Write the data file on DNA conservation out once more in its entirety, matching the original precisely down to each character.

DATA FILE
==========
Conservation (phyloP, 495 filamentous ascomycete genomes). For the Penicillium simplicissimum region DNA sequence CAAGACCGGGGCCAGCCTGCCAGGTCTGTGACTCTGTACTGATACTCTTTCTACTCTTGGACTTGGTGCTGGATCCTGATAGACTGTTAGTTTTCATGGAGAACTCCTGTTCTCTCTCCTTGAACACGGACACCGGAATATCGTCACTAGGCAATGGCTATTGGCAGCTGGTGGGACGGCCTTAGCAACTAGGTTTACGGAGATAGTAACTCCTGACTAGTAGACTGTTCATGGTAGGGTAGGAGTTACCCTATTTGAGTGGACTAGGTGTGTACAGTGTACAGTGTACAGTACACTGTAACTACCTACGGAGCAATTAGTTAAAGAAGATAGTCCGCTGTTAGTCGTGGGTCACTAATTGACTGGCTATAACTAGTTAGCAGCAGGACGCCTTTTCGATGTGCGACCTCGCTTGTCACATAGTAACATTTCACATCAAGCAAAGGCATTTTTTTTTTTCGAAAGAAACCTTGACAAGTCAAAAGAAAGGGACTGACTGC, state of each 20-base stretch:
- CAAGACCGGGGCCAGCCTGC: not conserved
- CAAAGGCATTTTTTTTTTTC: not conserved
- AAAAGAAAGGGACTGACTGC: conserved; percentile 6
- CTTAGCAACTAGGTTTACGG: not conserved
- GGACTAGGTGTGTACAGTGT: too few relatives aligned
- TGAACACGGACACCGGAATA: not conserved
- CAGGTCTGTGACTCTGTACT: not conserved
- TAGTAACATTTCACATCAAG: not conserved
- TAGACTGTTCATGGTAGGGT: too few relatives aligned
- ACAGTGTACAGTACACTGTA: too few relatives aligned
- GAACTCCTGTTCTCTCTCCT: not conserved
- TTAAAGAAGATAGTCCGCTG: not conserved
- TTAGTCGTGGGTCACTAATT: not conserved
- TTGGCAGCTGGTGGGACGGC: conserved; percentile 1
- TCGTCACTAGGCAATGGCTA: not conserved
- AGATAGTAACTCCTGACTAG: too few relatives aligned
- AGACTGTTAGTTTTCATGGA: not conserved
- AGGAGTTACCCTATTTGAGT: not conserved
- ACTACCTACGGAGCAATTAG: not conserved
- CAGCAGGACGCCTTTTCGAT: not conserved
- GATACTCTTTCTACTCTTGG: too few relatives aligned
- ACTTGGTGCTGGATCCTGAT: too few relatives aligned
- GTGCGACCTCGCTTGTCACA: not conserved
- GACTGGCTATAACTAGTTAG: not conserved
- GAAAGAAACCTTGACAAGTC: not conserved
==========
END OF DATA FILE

Conservation (phyloP, 495 filamentous ascomycete genomes). For the Penicillium simplicissimum region DNA sequence CAAGACCGGGGCCAGCCTGCCAGGTCTGTGACTCTGTACTGATACTCTTTCTACTCTTGGACTTGGTGCTGGATCCTGATAGACTGTTAGTTTTCATGGAGAACTCCTGTTCTCTCTCCTTGAACACGGACACCGGAATATCGTCACTAGGCAATGGCTATTGGCAGCTGGTGGGACGGCCTTAGCAACTAGGTTTACGGAGATAGTAACTCCTGACTAGTAGACTGTTCATGGTAGGGTAGGAGTTACCCTATTTGAGTGGACTAGGTGTGTACAGTGTACAGTGTACAGTACACTGTAACTACCTACGGAGCAATTAGTTAAAGAAGATAGTCCGCTGTTAGTCGTGGGTCACTAATTGACTGGCTATAACTAGTTAGCAGCAGGACGCCTTTTCGATGTGCGACCTCGCTTGTCACATAGTAACATTTCACATCAAGCAAAGGCATTTTTTTTTTTCGAAAGAAACCTTGACAAGTCAAAAGAAAGGGACTGACTGC, state of each 20-base stretch:
- CAAGACCGGGGCCAGCCTGC: not conserved
- CAAAGGCATTTTTTTTTTTC: not conserved
- AAAAGAAAGGGACTGACTGC: conserved; percentile 6
- CTTAGCAACTAGGTTTACGG: not conserved
- GGACTAGGTGTGTACAGTGT: too few relatives aligned
- TGAACACGGACACCGGAATA: not conserved
- CAGGTCTGTGACTCTGTACT: not conserved
- TAGTAACATTTCACATCAAG: not conserved
- TAGACTGTTCATGGTAGGGT: too few relatives aligned
- ACAGTGTACAGTACACTGTA: too few relatives aligned
- GAACTCCTGTTCTCTCTCCT: not conserved
- TTAAAGAAGATAGTCCGCTG: not conserved
- TTAGTCGTGGGTCACTAATT: not conserved
- TTGGCAGCTGGTGGGACGGC: conserved; percentile 1
- TCGTCACTAGGCAATGGCTA: not conserved
- AGATAGTAACTCCTGACTAG: too few relatives aligned
- AGACTGTTAGTTTTCATGGA: not conserved
- AGGAGTTACCCTATTTGAGT: not conserved
- ACTACCTACGGAGCAATTAG: not conserved
- CAGCAGGACGCCTTTTCGAT: not conserved
- GATACTCTTTCTACTCTTGG: too few relatives aligned
- ACTTGGTGCTGGATCCTGAT: too few relatives aligned
- GTGCGACCTCGCTTGTCACA: not conserved
- GACTGGCTATAACTAGTTAG: not conserved
- GAAAGAAACCTTGACAAGTC: not conserved